Odd Reviews by Oddcube

Opinions on the Obscure, Off-Beat, and Outdated

Journey to the Far Side of the Sun
Hey there, hi there, ho there my happy habitues! Everybody's buddy, Oddcube, here, hailing you with a hearty hello and welcome to the collumn! Wow, can you believe it's only been a month since the last review? Seems like longer than that. Didja miss me? If so…what'd ya throw at me? Cuz, if it was something big, I might be glad ya missed! All right, all right, that's enough of the Fozzie Bear material. On to business! And what business is that? I hear the plaintive voice of a newbie call from way in the back. Why, the business, as all my regular readers readily realize, is the vital public service of finding strange but cool things, both new and old, shaking off the dust, and presenting them in center stage for all see! I'd hate to think you were missing something cool, and sometimes cool stuff manages to slip by under the radar! But not to worry! Oddcube is on the job! Well, that's enough of that crap. So, this month I'm talking about a movie. The movie in question is Journey to the Far Side of the Sun! No, it's not a song by Smash Mouth. It's a movie! From 1969! Folks in the UK might know it as Doppleganger, but over here it's Journey to the Far Side of the Sun, so don't get confused! Let's see, it was directed by a fella named Robert Parrish, who also directed a few episodes of the original Twilight Zone, and certain segments from the 1967 James Bond parody Casino Royale (an odd film in itself). It was written by Gerry and Sylvia Anderson, a husband-and-wife team responsible for creating many sci-fi cult classics, including the Thunderbirds in their many incarnations, Captain Scarlet and the Mysterons in their many incarnations, UFO, and Space: 1999. Let's see, who's in it..well, for starters, there's Roy Thinnes, who had long-term characters on General Hospital (wa-a-ay back in the day), The Invaders, and the early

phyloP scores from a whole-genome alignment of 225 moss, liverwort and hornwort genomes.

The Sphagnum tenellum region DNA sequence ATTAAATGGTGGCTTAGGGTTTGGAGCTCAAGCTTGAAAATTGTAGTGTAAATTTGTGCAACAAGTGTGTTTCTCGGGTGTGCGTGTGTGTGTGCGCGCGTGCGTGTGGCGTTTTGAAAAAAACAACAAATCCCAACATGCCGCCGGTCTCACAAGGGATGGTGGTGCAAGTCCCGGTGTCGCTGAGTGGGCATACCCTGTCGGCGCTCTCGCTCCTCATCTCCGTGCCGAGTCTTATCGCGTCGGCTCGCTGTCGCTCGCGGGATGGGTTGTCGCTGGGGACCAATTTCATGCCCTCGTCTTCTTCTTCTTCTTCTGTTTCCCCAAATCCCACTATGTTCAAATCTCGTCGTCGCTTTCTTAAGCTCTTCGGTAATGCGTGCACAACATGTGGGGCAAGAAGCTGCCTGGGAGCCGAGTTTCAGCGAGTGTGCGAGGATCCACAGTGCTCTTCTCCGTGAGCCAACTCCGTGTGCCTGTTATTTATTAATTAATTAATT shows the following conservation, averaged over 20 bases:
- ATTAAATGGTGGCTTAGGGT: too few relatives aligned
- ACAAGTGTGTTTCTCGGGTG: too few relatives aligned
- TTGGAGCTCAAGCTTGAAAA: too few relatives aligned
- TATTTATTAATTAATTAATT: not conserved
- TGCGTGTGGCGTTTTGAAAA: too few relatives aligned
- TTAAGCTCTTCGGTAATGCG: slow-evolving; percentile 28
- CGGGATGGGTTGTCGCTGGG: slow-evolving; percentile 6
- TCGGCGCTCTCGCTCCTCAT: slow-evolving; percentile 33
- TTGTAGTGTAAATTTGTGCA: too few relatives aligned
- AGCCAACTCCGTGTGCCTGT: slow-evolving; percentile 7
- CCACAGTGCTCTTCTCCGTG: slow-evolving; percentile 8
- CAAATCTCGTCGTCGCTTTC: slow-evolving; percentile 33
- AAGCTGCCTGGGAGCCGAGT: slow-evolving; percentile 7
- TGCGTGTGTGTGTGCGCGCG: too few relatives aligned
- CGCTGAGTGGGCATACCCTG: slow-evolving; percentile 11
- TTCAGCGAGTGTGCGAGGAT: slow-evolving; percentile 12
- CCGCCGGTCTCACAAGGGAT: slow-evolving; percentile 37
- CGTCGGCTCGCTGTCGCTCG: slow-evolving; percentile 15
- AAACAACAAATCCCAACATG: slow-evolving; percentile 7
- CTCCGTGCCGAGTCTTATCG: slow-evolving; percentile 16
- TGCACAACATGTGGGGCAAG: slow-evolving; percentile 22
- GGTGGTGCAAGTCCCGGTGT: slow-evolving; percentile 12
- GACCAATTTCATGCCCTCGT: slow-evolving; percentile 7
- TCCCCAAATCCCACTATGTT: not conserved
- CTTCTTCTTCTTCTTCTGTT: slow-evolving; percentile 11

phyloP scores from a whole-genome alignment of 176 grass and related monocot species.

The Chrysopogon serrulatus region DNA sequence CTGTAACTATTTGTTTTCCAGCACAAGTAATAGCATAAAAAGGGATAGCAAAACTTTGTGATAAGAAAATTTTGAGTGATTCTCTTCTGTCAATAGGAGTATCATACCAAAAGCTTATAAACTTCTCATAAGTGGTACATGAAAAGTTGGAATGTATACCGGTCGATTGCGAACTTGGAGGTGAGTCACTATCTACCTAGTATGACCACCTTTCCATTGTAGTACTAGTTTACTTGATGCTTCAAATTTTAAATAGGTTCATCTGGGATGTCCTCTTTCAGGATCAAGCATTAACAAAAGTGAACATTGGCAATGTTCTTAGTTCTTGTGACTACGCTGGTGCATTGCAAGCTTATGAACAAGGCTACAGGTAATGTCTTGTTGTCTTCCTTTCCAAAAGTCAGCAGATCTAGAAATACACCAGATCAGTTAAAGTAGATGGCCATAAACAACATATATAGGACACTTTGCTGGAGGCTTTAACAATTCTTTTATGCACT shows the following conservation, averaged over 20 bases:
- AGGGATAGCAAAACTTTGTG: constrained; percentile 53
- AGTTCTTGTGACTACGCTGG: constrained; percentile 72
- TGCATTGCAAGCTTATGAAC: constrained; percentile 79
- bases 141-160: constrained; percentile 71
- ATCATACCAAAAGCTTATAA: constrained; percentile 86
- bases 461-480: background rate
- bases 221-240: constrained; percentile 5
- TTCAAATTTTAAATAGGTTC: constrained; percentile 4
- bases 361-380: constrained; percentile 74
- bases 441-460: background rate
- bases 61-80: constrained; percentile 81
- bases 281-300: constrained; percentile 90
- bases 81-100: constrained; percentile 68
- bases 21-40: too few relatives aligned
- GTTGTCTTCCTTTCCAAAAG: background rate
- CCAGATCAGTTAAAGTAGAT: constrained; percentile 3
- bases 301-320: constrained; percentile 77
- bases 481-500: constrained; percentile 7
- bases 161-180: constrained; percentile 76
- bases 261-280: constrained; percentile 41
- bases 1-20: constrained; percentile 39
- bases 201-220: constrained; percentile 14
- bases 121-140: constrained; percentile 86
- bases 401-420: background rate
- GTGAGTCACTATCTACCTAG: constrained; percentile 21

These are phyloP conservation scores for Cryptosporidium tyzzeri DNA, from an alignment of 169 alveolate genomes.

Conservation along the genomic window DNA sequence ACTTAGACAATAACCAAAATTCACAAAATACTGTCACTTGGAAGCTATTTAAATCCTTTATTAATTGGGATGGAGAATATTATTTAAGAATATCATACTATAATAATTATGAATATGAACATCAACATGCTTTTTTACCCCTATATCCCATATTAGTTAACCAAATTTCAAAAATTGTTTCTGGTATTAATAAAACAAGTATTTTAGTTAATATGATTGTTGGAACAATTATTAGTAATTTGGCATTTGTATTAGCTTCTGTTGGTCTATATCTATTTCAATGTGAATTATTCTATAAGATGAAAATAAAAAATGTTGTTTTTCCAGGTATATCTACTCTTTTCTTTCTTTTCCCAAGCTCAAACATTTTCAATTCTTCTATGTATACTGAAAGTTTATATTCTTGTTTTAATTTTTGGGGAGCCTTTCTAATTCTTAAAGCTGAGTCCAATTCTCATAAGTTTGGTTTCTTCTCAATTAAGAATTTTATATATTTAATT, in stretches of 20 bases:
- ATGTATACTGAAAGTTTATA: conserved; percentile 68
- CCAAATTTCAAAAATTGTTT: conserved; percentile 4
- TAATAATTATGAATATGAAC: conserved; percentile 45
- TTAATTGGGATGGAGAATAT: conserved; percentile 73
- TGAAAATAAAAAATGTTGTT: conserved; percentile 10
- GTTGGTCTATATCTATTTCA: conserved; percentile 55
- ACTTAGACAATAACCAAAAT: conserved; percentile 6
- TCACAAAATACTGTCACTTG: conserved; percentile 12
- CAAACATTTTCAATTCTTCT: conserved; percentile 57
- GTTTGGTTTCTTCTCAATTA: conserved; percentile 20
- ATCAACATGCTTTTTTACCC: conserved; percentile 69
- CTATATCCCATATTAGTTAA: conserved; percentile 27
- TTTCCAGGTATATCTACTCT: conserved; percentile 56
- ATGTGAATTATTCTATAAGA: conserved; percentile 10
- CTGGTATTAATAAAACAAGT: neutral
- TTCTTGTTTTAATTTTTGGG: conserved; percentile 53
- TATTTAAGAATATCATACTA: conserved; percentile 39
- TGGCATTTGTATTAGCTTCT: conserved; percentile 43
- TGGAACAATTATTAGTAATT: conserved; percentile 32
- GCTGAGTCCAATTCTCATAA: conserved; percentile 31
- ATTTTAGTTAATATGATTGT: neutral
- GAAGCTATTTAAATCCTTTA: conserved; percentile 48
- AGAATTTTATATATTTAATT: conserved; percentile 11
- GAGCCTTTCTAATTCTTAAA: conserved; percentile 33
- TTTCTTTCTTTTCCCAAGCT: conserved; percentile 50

90's remake of Dark Shadows where he got to be Roger Collins and Reverend Trask. But his whole career wasn't that prestigious. He was in Satan's School For Girls. I haven't seen it, but, let's face it, with a title like that it can't be too good! There's also Ian Hendry, who has a nice long list of credits. He might be remembered as Dr. David Keel on The Avengers, but he was also on Police Surgeon, and was the titular character in The Adventures of Don Quick. Rounding out the three main characters is Patrick Wymark who had long runs on The Plane Makers and The Power Game. He was in a bunch of movies, too, like The Battle for Britain and Where Eagles Dare. There are, of course, other folks in the film, too. But I'm afraid I don't recognize most of them by name (or face) alone. But, to name a few, there's Lynn Loring, Loni Von Friedl, Ed Bishop, and Herbert Lom. Oh wait! I know who Herbert Lom is! He was in those old Pink Panther movies and wanted to kill Peter Sellers! He was good in those. So what's it all about? Well, I'll tell ya. There's this place called EUROSEC, the European Space Exploration Council, and they sent a satellite up to get a better look at the sun. Well, it also sent back some pics of a previously undiscovered planet! This mysterious planet appears to be on the exact same orbital path as the Earth. But that's not all! It also travels along the orbital path in the same direction and the exact same speed, so it's always blocked from our view by the sun! What're the odds? So, Patrick Wymark plays Jason Webb, the Director of EUROSEC, and he's pushing hard for a multi-billion-pound project to send someone to this new planet and have a look around. Herbert Lom is some sort of industrial spy who gets caught stealing info about the existence of the new planet. This is good for Webb, cuz he uses the whole "industrial espionage" angle to get a green light on the project. To man the historic flight, they call in the best of the best of the best: namely, famed NASA astronaut Col. Glenn Ross (Thinnes) and British astrophysicist John Kane (Hendry). Ross is married, but the two have marital problems that aren't really important to the story. And Kane is rushed through astronaut-training so we can take off as soon as possible, or even sooner. It's supposed to be a six-week trip from Earth to the other planet and back. So to cut down on the grocery bill, our astronautical explorers are put to sleep. Hey, you know what those sleep tablet commercials really say: when someone you love can't sleep… DRUG 'EM! Plus, it totally cuts any "are we there yet" scenes. When our guys wake up, they are approaching the new planet. There's no signs of life, so they decide to land and have a look around. So, they get into this little shuttle thing, and leave the main interstellar hull-thing in orbit. But this hotshot American astronaut guy clips a mountain and comes down in a beautiful, patented, Launchpad